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Circumzenithal arc in Salem, Massachusetts, Oct 27, 2012. Also visible are a supralateral arc, Parry arc (upper suncave), and upper tangent arc.

The circumzenithal arc, also called the circumzenith arc (CZA), upside-down rainbow, and the Bravais' arc,[1] is an optical phenomenon similar in appearance to a rainbow, but belonging to the family of halos arising from refraction of sunlight through ice crystals, generally in cirrus or cirrostratus clouds, rather than from raindrops. The arc is located at a considerable distance (approximately 46°) above the sun and at most forms a quarter of a circle centered on the zenith. It has been called "a smile in the sky", its first impression being that of an upside-down rainbow. The CZA is one of the brightest and most colorful members of the halo family. Its colors, ranging from violet on top to red at the bottom, are purer than those of a rainbow because there is much less overlap in their formation.

The intensity pattern / distribution along the circumzenithal arc requires consideration of several effects: Fresnel's reflection and transmission amplitudes, atmospheric attenuation, chromatic dispersion (i.e. the width of the arc), azimuthal angular dispersion (ray bundling), and geometrical constraints.[2][3] In effect, the CZA is brightest when the sun is at about 20°.

Contrary to public awareness, the CZA is not a rare phenomenon, but it tends to be overlooked since it occurs so far overhead. It is worthwhile to look out for it when sun dogs are visible, since the same type of ice crystals that cause them (plate-shaped hexagonal prisms in horizontal orientation) are responsible for the CZA.[4]



The light that forms the CZA enters an ice crystal through its flat top face, and exits through a side prism face. The refraction of almost parallel sunlight through what is essentially a 90-degree prism accounts for the wide color separation and the purity of color. The CZA can only form when the sun is at an altitude lower than 32.2°.[5] The CZA is brightest when the sun is at 22° above the horizon, which causes sunlight to enter and exit the crystals at the minimum deviation angle; then it is also about 22° in radius, 3° in width. The CZA radius varies between 32.2° and 0° depending on the solar altitude. Towards either of the extremes it is vanishingly faint. When the sun is above 32.2°, light exits the crystals through the bottom face instead, to contribute to the almost colorless parhelic circle.

Because the phenomenon also requires that the ice crystals have a common orientation, it occurs only in the absence of turbulence and when there is no significant up- or downdraft.[6]

Lunar circumzenithal arcEdit

As with all halos, the CZA can be caused by light from the moon as well as from the sun: the former is referred to as a lunar circumzenithal arc.[7] Its occurrence is rarer than the solar variety, since it requires the moon to be sufficiently bright, which is typically only the case around full moon.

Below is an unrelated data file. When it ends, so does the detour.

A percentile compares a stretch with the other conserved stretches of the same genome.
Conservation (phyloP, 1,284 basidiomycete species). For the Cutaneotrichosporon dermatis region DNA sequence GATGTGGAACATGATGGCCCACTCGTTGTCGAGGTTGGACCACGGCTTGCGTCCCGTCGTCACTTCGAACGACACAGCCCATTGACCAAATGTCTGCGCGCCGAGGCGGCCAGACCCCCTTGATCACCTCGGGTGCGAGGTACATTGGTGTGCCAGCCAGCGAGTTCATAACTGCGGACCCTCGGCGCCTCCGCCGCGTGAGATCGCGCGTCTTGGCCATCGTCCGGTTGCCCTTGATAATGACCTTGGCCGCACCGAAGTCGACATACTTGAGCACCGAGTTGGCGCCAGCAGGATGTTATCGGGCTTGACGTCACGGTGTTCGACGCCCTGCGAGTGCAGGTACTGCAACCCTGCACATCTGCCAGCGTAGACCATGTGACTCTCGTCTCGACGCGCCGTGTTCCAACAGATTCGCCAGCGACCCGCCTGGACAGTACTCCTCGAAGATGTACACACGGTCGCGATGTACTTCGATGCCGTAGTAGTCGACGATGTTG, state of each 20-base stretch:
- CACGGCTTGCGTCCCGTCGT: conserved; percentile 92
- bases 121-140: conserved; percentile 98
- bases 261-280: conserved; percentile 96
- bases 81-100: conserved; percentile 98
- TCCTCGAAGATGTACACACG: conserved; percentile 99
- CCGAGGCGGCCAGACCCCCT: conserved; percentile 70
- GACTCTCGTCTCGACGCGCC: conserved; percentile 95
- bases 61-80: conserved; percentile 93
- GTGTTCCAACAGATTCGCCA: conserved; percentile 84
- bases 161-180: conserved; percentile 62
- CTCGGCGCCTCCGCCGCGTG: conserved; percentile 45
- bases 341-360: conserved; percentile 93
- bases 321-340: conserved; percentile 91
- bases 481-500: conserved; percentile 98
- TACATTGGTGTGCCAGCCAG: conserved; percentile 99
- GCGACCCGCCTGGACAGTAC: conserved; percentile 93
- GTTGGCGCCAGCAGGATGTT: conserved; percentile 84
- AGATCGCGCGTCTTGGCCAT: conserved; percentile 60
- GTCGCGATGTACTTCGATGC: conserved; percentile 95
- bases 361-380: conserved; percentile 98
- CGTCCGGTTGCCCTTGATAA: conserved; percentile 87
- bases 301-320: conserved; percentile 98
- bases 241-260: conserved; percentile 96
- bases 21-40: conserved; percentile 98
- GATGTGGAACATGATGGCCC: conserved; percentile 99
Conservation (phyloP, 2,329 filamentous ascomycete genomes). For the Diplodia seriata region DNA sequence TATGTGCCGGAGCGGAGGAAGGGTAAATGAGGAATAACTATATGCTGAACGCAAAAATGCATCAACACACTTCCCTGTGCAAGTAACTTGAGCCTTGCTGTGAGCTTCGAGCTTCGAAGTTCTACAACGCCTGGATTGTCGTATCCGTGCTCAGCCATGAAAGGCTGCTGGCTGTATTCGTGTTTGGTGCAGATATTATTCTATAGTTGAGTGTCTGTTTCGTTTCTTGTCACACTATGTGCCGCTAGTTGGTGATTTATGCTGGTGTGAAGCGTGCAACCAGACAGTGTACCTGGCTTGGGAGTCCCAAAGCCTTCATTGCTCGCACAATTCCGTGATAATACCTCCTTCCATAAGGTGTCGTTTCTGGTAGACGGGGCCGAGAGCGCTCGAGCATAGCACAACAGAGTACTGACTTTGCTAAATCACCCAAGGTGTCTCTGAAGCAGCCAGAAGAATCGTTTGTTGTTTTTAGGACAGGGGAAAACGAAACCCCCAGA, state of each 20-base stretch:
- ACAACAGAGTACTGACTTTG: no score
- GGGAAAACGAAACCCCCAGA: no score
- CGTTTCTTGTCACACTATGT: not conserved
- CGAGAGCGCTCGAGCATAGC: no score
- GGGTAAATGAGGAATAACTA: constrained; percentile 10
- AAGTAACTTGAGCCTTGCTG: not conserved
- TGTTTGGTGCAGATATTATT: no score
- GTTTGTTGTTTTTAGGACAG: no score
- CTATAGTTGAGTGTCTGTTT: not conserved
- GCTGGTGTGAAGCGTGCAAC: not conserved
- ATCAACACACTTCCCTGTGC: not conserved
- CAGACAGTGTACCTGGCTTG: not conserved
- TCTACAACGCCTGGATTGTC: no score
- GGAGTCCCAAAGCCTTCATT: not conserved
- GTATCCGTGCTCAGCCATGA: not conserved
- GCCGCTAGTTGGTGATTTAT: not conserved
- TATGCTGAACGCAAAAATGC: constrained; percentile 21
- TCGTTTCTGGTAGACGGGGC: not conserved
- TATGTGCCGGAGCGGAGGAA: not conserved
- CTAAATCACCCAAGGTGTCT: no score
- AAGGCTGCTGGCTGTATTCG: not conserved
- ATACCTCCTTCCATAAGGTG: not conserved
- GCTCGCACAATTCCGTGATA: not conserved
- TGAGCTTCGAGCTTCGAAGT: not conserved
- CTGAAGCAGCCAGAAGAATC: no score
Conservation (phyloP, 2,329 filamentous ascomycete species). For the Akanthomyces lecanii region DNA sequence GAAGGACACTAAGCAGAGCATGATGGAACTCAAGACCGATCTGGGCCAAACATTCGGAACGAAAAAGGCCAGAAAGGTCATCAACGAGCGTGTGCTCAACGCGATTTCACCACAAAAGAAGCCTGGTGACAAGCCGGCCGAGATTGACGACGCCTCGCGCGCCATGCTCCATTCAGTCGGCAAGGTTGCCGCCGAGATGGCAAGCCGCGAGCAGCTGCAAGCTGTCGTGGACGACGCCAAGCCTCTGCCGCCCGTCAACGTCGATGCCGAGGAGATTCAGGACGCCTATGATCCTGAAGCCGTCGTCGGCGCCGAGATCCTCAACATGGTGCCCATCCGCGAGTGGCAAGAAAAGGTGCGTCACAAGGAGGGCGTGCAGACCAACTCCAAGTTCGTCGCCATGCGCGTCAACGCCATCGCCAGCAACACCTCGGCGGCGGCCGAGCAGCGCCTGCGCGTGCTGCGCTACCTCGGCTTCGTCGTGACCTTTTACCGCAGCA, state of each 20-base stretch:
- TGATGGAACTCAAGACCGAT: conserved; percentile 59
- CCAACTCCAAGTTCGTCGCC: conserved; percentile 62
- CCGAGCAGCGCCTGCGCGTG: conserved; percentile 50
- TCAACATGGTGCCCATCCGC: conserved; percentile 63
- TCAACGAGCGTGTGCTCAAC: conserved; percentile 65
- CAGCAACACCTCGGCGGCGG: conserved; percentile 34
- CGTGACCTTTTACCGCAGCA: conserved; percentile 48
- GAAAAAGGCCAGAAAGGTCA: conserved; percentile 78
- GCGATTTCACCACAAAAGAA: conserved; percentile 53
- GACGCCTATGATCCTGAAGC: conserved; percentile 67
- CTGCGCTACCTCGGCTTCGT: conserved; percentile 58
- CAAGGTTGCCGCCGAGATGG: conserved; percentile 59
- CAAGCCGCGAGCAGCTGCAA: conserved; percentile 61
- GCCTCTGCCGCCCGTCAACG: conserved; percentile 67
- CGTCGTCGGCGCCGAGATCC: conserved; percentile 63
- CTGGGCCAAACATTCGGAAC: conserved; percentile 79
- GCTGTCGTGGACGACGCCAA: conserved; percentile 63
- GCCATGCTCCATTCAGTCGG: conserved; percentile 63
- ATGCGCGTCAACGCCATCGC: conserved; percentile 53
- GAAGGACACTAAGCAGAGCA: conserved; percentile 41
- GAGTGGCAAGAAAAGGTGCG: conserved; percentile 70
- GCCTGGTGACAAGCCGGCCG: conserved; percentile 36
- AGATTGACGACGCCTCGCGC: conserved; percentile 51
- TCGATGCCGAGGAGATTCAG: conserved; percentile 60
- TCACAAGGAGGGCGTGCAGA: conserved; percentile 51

Artificial circumzenithal arcEdit

Analogous refraction demonstration experiment for the Circumzenithal Arc.[3] Here, it is mistakenly labelled as an artificial rainbow in Gilberts book[8]

A water glass experiment (known at least since 1920,[8] cf. image on the right, or even longer[9]) may be used to create an artificial circumzenithal arc. Illuminating (under a shallow angle) the top air-water interface of a nearly completely water-filled cylindrical glass will refract the light into the water. The glass should be situated at the edge of a table. The second refraction at the cylinder's side face is then a skew-ray refraction. The overall refraction turns out to be equivalent to the refraction through an upright hexagonal plate crystal when the rotational averaging is taken into account. A colorful artificial circumzenithal arc will then appear projected on the floor.[3] Other artificial halos can be created by similar means.

See alsoEdit


  1. ^ "Mémoire sur les halos et les phénomènes optiques qui les accompagnent", J. de l' École Royale Polytechnique 31(18), 1-270, A. Bravais, 1847
  2. ^ "Frequency analysis of the circumzenithal arc: Evidence for the oscillation of ice-crystal plates in the upper atmosphere," J. Opt. Soc. Am. 69(8), 1119–1122 (1979)
  3. ^ a b c "Artificial circumzenithal and circumhorizontal arcs", Markus Selmke and Sarah Selmke, link
  4. ^ "Circumzenithal Arc". 
  5. ^ "CZA - Effect of solar altitude". 
  6. ^ Stokel-Walker, Chris (18 January 2016). "Who, What, Why: How common are upside-down rainbows?". BBC News Online. Retrieved 18 January 2016. 
  7. ^ "OPOD - Lunar Circumzenithal Arc". 
  8. ^ a b Gilbert light experiments for boys - (1920), p. 98, Experiment No. 94 link
  9. ^ Practical Education Vol. 1, Maria Edgeworth and Richard Lovell Edgeworth 1798, London, p.55-56 link, (misidentified as a rainbow): "S-, a little boy of nine years old, was standing without any book in his hand, and freely idle; he was amusing himself with looking at what he called a rainbow upon the floor: [...] The sun shone bright through the window; [...] At last he found, that when he moved the tumbler of water out of the place where it stood, his rainbow vanished. [...] immediately observed, that it was the water and the glas together that made the rainbow. [...]"

External linksEdit